We don’t have signed surrender document and the enemy is still on the battlefield — heck, we’re releasing the enemy from detention because of political campaign promises and misguided benevolence. This operation isn’t even ending as the Korean War did with an Armistice and a separation. We just said “we’re done.” That is not the right message to convey to this enemy — as well as releasing CIA reports believing this is consistent with “transparency” — I call it selective transparency of partisan politics. But this along with other actions doesn’t just incite the enemy, it emboldens them to believe we don’t possess the intestinal fortitude to defeat them.
“I don’t think the war will slow or stop during the winter, as attacks on cities are not contingent on the weather,” Afghan political analyst Wahid Muzhdah said, according to Fox News, “I believe attacks in the cities will increase — they attract media attention.” Monday’s ceremony saw the NATO flag of the command folded and put away amid the foreign troop withdrawal. From Jan. 1, the coalition will maintain a force of 13,000 troops in Afghanistan, down from a peak around 140,000 in 2011. As of Dec. 1, there were some 13, 300 NATO troops in the country.”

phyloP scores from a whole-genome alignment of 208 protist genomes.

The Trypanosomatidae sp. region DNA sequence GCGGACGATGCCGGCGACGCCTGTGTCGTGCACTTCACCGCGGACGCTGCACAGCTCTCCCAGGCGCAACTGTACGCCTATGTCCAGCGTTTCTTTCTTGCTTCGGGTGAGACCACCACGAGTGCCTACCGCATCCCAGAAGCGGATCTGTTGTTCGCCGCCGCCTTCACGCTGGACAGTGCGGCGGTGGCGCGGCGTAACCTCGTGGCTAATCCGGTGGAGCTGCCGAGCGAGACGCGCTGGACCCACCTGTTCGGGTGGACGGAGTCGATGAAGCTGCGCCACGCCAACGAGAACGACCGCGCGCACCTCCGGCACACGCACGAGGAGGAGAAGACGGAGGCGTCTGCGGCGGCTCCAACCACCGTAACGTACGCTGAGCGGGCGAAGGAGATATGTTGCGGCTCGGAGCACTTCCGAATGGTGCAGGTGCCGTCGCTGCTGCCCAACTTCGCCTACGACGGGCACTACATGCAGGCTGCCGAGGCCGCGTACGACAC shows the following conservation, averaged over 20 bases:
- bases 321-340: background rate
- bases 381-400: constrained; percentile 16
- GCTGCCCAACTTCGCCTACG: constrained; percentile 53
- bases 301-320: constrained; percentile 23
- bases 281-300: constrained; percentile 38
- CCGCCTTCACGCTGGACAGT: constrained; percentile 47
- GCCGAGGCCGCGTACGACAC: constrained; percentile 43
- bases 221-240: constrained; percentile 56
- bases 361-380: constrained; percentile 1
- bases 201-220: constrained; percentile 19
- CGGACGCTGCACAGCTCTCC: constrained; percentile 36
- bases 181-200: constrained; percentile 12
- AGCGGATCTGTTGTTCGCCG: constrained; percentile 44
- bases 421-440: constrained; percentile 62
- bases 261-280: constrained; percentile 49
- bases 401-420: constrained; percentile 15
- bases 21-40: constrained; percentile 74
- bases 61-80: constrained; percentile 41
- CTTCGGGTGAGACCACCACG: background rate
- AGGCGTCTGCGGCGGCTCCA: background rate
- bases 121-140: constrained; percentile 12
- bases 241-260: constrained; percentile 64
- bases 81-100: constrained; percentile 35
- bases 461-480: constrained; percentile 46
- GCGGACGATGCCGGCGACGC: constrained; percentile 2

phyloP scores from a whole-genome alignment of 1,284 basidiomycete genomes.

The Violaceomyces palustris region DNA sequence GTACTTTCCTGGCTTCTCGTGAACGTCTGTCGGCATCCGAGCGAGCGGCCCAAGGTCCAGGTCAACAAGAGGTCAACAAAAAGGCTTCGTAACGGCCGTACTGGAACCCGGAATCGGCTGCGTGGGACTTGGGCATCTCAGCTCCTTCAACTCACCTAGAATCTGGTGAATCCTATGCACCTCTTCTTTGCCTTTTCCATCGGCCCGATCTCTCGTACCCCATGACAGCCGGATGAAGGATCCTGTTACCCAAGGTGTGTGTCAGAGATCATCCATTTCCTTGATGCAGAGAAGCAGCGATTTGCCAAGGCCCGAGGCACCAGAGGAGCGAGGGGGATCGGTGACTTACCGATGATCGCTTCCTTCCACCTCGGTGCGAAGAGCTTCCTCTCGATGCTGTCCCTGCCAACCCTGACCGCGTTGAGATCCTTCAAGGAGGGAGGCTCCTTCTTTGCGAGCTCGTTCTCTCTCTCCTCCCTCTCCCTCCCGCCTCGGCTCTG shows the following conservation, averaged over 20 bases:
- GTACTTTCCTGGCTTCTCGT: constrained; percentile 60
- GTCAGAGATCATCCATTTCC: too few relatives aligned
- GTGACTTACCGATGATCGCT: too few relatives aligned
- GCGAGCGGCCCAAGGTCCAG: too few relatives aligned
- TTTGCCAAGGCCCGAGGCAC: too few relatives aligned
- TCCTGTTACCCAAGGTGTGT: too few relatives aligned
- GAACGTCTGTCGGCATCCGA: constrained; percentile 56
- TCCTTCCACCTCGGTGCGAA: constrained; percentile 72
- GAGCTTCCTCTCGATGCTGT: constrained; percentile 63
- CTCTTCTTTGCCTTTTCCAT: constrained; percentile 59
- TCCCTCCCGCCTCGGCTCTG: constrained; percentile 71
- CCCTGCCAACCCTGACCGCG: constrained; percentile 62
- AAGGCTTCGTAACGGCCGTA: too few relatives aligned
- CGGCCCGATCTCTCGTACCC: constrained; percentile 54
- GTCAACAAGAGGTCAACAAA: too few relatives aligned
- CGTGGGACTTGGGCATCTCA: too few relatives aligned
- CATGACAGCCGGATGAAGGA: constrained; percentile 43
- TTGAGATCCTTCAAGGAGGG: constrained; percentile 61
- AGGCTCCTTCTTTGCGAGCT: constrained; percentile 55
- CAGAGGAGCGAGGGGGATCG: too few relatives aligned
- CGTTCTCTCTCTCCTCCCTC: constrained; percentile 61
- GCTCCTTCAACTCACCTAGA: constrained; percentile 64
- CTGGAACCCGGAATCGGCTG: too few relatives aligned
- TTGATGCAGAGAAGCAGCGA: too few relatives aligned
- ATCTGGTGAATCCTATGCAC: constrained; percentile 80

You can expect the Taliban to launch a surprise urban attack similar to that which the Vietcong did during Tet. In Vietnam, Tet was an abject failure, a complete defeat for the Vietcong — however, that was not how Walter Cronkite and the media portrayed the operation. And if you’ve ever read General Giap’s memoirs — it was the spark to embolden the communist North Vietnamese — they learned the way to defeat America was not on the battlefield but in the newspapers — the media. And if you don’t think the Taliban and other Islamic terrorists and jihadists don’t understand that platform, you are dead wrong — as we reported here on the purpose behind ISIS using social media to broadcast beheadings and their savage actions.